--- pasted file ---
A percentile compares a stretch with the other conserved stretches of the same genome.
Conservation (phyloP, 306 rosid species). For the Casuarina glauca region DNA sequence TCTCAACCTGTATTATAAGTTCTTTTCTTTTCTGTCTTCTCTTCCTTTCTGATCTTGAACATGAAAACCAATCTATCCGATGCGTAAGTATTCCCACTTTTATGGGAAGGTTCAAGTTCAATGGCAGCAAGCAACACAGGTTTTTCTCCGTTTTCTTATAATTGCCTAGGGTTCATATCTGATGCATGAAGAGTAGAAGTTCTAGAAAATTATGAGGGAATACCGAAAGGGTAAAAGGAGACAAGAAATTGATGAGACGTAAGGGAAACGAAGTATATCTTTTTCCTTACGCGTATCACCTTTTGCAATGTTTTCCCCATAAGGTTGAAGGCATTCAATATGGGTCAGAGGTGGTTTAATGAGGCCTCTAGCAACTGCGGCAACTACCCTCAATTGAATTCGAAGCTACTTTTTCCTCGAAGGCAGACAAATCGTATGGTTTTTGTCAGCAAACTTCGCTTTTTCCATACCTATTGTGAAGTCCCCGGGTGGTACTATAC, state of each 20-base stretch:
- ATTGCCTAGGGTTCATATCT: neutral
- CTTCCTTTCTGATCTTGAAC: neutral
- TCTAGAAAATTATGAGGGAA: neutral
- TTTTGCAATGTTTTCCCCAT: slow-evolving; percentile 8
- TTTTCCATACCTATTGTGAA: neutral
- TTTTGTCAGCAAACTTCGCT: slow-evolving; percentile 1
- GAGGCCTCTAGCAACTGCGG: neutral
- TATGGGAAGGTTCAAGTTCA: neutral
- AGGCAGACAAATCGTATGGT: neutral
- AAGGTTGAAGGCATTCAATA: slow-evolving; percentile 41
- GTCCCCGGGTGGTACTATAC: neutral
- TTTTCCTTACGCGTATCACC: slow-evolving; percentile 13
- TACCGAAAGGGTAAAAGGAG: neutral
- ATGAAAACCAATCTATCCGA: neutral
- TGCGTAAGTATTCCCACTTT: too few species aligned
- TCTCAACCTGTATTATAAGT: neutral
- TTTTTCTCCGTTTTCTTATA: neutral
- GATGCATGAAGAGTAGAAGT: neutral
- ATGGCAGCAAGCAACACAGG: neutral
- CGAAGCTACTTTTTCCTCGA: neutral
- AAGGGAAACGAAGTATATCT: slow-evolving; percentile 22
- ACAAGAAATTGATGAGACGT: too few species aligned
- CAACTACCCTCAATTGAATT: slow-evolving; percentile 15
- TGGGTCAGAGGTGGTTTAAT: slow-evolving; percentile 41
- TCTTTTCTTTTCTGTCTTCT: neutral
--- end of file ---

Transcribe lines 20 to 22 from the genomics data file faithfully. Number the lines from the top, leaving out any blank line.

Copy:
- GATGCATGAAGAGTAGAAGT: neutral
- ATGGCAGCAAGCAACACAGG: neutral
- CGAAGCTACTTTTTCCTCGA: neutral